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Crabtree v. Berryhill

United States District Court, M.D. North Carolina

April 13, 2018

GAIL CRABTREE, Plaintiff,
v.
NANCY A. BERRYHILL, Acting Commissioner of Social Security, Defendant.

          MEMORANDUM OPINION AND RECOMMENDATION OF UNITED STATES MAGISTRATE JUDGE

          L. Patrick Auld United States Magistrate Judge.

         Plaintiff, Gail Crabtree, brought this action pursuant to the Social Security Act (the “Act”) to obtain judicial review of a final decision of Defendant, the Acting Commissioner of Social Security, denying Plaintiff's claim for Disability Insurance Benefits (“DIB”). (Docket Entry 1.) Defendant has filed the certified administrative record (Docket Entry 7 (cited herein as “Tr. __”)), and both parties have moved for judgment (Docket Entries 10, 13; see also Docket Entry 11 (Plaintiff's Memorandum); Docket Entry 14 (Defendant's Memorandum)). For the reasons that follow, the Court should enter judgment for Defendant.

         I. PROCEDURAL HISTORY

         Plaintiff applied for DIB, alleging an onset date of January 1, 2011. (Tr. 199-200.) Upon denial of that application initially (Tr. 77-90, 113-16) and on reconsideration (Tr. 91-105, 117-24), Plaintiff requested a hearing de novo before an Administrative Law Judge (“ALJ”) (Tr. 111-12). Plaintiff, her attorney, and a vocational expert (“VE”) attended the hearing. (Tr. 34-76.) The ALJ subsequently ruled that Plaintiff did not qualify as disabled under the Act. (Tr. 17-29.) The Appeals Council thereafter denied Plaintiff's request for review (Tr. 1-6, 14-16, 282-87), making the ALJ's ruling the Commissioner's final decision for purposes of judicial review.

         In rendering that disability determination, the ALJ made the following findings later adopted by the Commissioner:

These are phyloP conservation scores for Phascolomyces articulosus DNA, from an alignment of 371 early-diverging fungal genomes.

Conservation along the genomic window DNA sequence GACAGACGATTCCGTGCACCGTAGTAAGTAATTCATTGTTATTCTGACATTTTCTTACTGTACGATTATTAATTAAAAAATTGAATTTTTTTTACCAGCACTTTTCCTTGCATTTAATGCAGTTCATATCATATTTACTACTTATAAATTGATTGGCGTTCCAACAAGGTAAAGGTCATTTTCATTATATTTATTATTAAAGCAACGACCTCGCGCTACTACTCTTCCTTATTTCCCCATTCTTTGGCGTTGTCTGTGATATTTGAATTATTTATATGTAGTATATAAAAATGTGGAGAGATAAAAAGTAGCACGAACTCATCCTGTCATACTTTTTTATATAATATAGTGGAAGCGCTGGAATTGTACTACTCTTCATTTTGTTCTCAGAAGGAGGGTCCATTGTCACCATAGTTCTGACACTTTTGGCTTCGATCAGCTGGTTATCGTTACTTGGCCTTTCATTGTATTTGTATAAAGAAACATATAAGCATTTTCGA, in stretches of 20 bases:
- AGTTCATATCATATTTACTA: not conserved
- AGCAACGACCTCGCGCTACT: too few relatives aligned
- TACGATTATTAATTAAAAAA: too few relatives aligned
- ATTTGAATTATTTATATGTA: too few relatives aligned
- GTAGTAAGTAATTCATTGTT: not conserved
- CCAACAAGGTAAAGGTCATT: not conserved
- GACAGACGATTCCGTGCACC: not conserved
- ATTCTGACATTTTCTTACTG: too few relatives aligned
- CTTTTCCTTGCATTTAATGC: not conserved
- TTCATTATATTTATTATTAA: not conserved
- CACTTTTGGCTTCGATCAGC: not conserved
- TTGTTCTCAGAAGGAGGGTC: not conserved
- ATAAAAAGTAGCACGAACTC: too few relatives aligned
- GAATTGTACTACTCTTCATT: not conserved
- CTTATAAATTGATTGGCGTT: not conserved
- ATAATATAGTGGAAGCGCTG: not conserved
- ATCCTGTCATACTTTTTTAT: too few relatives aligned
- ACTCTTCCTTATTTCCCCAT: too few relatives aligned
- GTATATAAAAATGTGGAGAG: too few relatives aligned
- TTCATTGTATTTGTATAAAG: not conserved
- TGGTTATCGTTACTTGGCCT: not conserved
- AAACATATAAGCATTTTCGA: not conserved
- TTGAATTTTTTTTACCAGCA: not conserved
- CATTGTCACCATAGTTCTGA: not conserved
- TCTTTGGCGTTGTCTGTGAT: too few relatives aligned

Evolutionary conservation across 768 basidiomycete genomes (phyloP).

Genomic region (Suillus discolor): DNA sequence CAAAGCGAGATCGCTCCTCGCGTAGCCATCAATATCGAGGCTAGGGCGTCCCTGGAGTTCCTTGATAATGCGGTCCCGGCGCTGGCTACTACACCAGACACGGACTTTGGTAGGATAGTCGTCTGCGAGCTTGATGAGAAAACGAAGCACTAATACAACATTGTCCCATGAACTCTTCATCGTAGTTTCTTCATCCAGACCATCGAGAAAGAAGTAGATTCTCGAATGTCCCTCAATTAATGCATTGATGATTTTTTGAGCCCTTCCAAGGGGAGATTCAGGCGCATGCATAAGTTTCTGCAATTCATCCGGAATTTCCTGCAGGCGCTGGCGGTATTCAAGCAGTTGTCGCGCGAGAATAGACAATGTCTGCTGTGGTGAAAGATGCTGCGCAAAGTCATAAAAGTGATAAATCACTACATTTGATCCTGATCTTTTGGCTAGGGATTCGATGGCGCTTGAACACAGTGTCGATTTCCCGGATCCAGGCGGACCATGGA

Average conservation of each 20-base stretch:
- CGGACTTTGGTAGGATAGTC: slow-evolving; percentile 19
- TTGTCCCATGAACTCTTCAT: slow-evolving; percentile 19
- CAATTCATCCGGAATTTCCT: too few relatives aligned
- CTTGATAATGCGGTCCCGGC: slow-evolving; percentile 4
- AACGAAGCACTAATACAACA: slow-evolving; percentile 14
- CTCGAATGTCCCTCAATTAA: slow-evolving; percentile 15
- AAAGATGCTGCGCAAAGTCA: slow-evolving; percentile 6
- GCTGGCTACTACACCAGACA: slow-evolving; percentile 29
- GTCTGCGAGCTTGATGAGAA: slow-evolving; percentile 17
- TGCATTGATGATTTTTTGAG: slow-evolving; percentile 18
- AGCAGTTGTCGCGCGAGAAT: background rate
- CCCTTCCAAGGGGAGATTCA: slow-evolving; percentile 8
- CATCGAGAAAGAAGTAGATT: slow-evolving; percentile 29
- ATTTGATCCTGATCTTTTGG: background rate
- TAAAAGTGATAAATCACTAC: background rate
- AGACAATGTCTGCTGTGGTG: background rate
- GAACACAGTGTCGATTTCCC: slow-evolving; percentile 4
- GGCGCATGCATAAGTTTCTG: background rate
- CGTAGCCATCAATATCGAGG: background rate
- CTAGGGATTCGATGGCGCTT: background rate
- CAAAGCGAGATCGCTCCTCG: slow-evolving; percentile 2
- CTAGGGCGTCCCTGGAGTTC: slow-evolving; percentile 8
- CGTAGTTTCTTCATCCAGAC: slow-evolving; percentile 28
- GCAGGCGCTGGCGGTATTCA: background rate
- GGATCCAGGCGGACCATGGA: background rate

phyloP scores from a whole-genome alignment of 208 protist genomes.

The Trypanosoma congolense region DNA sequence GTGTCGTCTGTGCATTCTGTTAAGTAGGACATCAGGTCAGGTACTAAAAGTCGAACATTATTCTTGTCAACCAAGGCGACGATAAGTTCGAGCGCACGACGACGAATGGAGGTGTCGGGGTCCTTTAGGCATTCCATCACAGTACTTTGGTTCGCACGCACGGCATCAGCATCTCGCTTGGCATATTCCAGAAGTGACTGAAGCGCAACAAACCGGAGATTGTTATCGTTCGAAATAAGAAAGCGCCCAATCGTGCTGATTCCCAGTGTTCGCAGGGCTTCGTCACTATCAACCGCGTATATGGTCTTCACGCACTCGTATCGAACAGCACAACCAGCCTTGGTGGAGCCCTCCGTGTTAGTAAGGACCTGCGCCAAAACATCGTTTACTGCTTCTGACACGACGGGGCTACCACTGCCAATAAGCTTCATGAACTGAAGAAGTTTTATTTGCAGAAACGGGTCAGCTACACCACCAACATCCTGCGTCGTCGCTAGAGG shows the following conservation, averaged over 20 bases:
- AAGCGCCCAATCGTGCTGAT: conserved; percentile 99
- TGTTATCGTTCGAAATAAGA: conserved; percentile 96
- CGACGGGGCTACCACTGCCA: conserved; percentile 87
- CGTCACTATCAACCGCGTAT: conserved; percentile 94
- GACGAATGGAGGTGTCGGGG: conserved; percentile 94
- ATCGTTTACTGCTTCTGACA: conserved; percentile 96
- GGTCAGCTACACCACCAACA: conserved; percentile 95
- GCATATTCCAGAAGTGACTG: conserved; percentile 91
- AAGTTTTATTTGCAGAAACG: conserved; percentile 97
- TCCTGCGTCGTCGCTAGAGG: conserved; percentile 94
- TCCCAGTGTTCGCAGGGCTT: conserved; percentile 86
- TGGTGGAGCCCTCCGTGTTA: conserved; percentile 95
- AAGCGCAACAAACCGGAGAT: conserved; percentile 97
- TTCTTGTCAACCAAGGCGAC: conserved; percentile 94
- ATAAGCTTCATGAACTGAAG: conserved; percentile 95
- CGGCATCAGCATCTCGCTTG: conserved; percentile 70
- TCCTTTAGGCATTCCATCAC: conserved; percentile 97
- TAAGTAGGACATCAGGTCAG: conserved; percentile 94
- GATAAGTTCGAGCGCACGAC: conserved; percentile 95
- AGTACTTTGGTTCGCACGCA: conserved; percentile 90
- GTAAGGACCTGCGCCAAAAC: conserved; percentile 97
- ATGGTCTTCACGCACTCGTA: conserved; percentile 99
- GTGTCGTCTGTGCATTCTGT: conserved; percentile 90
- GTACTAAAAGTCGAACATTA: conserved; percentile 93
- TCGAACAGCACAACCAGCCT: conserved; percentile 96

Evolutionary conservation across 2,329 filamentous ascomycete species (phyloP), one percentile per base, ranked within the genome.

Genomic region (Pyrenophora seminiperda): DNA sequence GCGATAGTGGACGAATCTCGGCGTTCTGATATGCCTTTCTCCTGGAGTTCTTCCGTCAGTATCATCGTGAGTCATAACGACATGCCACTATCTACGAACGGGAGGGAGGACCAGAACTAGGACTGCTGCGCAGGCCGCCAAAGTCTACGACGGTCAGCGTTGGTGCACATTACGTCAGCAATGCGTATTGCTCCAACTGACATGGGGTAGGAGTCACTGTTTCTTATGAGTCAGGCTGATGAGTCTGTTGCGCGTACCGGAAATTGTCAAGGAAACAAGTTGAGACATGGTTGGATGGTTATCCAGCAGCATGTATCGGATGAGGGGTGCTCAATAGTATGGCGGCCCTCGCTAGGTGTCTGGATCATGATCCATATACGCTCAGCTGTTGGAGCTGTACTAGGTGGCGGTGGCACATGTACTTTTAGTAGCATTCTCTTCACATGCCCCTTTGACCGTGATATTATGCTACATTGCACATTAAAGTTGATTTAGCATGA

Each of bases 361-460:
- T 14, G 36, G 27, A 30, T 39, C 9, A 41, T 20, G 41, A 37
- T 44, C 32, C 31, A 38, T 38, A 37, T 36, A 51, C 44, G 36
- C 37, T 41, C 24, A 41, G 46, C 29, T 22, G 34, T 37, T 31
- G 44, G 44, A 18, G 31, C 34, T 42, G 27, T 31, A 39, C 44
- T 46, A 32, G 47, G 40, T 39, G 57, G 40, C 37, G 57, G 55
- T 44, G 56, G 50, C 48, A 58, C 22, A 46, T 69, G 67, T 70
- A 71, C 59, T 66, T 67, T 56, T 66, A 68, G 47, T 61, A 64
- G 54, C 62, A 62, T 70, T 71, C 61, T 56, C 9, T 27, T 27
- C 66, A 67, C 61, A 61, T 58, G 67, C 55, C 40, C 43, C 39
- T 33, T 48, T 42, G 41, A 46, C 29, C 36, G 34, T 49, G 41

1. [Plaintiff] last met the insured status requirements of the . . . Act on December 31, 2014.
2. [Plaintiff] did not engage in substantial gainful activity from her alleged onset date of January 1, 2011 through her date last insured of December 31, 2014.
3. Through the date last insured, [Plaintiff] had the following severe impairments: status post subtotal colectomy and fistula repair, with residual effects of urgency and incontinence; mood disorder; and anxiety disorder.
4. Through the date last insured, [Plaintiff] did not have an impairment or combination of impairments that met or medically equaled the severity of one of the listed impairments in 20 CFR Part 404, Subpart P, Appendix 1.
5. . . . [T]hrough the date last insured, [Plaintiff] had the residual functional capacity to perform medium work . . . except limited to occasional climbing of ladders, ropes, or scaffolds; no operation of a motor vehicle at night; and only occasional exposure to extreme heat. [Plaintiff] is mentally limited to simple, routine, and repetitive tasks.
6. Through the date last insured, [Plaintiff] was unable to perform any past relevant work.
10. Through the date last insured, considering [Plaintiff's] age, education, work experience, and residual functional capacity, there were jobs that existed in significant No. in the national economy that [she] could have performed.
11. [Plaintiff] was not under a disability, as defined in the . . . Act, at any time from January 1, 2011, the alleged onset date, through December 31, 2014, the date last insured.